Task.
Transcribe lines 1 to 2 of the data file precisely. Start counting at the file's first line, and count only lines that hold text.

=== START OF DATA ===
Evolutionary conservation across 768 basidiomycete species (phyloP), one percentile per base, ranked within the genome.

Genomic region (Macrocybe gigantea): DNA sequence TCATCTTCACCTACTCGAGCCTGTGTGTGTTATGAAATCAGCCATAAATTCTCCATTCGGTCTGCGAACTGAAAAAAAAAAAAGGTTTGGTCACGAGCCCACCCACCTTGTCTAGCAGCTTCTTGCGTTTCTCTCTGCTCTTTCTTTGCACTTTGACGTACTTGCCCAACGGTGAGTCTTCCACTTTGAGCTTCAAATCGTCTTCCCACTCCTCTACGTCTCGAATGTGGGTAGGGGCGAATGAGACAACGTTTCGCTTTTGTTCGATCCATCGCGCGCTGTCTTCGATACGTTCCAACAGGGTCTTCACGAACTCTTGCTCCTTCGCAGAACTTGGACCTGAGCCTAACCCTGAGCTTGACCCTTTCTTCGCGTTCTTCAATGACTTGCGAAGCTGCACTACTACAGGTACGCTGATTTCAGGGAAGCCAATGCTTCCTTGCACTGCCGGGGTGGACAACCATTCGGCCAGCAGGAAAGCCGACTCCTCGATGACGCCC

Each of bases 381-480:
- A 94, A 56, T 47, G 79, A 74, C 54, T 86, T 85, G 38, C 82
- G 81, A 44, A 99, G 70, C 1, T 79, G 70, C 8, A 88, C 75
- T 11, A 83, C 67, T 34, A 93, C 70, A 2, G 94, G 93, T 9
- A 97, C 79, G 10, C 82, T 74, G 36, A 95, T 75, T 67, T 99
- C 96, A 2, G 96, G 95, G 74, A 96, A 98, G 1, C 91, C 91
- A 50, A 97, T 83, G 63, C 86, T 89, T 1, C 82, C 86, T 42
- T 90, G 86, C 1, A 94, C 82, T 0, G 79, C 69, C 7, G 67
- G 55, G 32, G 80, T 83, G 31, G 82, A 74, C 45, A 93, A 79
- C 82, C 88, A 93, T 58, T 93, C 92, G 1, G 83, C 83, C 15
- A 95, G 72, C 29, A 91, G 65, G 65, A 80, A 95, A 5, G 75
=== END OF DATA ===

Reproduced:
Evolutionary conservation across 768 basidiomycete species (phyloP), one percentile per base, ranked within the genome.

Genomic region (Macrocybe gigantea): DNA sequence TCATCTTCACCTACTCGAGCCTGTGTGTGTTATGAAATCAGCCATAAATTCTCCATTCGGTCTGCGAACTGAAAAAAAAAAAAGGTTTGGTCACGAGCCCACCCACCTTGTCTAGCAGCTTCTTGCGTTTCTCTCTGCTCTTTCTTTGCACTTTGACGTACTTGCCCAACGGTGAGTCTTCCACTTTGAGCTTCAAATCGTCTTCCCACTCCTCTACGTCTCGAATGTGGGTAGGGGCGAATGAGACAACGTTTCGCTTTTGTTCGATCCATCGCGCGCTGTCTTCGATACGTTCCAACAGGGTCTTCACGAACTCTTGCTCCTTCGCAGAACTTGGACCTGAGCCTAACCCTGAGCTTGACCCTTTCTTCGCGTTCTTCAATGACTTGCGAAGCTGCACTACTACAGGTACGCTGATTTCAGGGAAGCCAATGCTTCCTTGCACTGCCGGGGTGGACAACCATTCGGCCAGCAGGAAAGCCGACTCCTCGATGACGCCC